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Institute for Policy Studies

Report Info

  • Released January 2, 2014
Nuclear Policy » Report

The Storage and Disposal Challenges of High Burnup Spent Power Reactor Fuel

The U.S. Nuclear Regulatory Commission has bowed to the wishes of nuclear reactor operators, motivated more by economics than safe spent nuclear fuel storage and disposal.

Nuclear Power PlantBeginning in the 1990s, the U.S. Nuclear Regulatory Commission (NRC) effectively permitted U.S. reactor operators to double the amount of time nuclear fuel can be irradiated in a reactor— by approving an increase in the percentage of uranium-235, the key fissionable material that generates energy. In doing so, NRC bowed to the wishes of nuclear reactor operators, motivated more by economics than spent nuclear fuel storage and disposal.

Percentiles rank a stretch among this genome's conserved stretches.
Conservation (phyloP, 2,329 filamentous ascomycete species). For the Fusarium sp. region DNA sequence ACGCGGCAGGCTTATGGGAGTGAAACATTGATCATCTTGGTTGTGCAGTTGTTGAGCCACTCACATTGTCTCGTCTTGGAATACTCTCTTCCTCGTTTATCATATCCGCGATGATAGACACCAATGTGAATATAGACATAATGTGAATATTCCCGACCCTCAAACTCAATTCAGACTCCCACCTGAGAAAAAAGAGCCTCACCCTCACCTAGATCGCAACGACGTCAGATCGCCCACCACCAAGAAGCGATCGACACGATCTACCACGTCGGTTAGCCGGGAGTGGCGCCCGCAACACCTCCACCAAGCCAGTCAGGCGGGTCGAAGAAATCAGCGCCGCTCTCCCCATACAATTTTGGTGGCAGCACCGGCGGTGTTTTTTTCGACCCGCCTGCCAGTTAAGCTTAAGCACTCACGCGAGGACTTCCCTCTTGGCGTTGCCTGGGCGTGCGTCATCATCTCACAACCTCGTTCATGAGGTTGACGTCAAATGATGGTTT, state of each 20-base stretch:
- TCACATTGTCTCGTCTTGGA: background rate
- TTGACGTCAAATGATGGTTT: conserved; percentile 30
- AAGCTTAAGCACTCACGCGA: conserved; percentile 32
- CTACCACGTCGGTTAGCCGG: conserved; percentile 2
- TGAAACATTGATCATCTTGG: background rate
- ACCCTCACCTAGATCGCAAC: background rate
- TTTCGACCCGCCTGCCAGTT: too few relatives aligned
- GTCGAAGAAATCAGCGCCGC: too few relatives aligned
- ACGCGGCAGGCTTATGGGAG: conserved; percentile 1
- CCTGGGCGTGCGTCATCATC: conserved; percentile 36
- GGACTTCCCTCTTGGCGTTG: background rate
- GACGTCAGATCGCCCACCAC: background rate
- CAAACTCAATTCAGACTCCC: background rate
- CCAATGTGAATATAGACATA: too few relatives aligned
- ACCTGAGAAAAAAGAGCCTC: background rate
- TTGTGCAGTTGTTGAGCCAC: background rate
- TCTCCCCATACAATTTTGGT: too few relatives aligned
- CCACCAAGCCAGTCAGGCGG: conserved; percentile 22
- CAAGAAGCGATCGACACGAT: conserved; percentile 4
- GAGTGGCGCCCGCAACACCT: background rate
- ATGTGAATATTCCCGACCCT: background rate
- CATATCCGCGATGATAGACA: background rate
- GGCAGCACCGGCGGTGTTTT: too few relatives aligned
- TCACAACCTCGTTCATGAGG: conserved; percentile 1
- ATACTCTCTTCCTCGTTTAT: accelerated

While the move to high burnup in U.S. power reactors has improved the nuclear power sales, it remains a significant impediment to the safe storage and disposal of spent nuclear fuel. For more than a decade the problems and concerns associated with high burnup spent nuclear fuel have increased, while the resolution of these problems remains illusive.

Robert Alvarez, an Institute for Policy Studies senior scholar, served as a senior policy adviser to the Secretary of Energy during the Clinton Administration.

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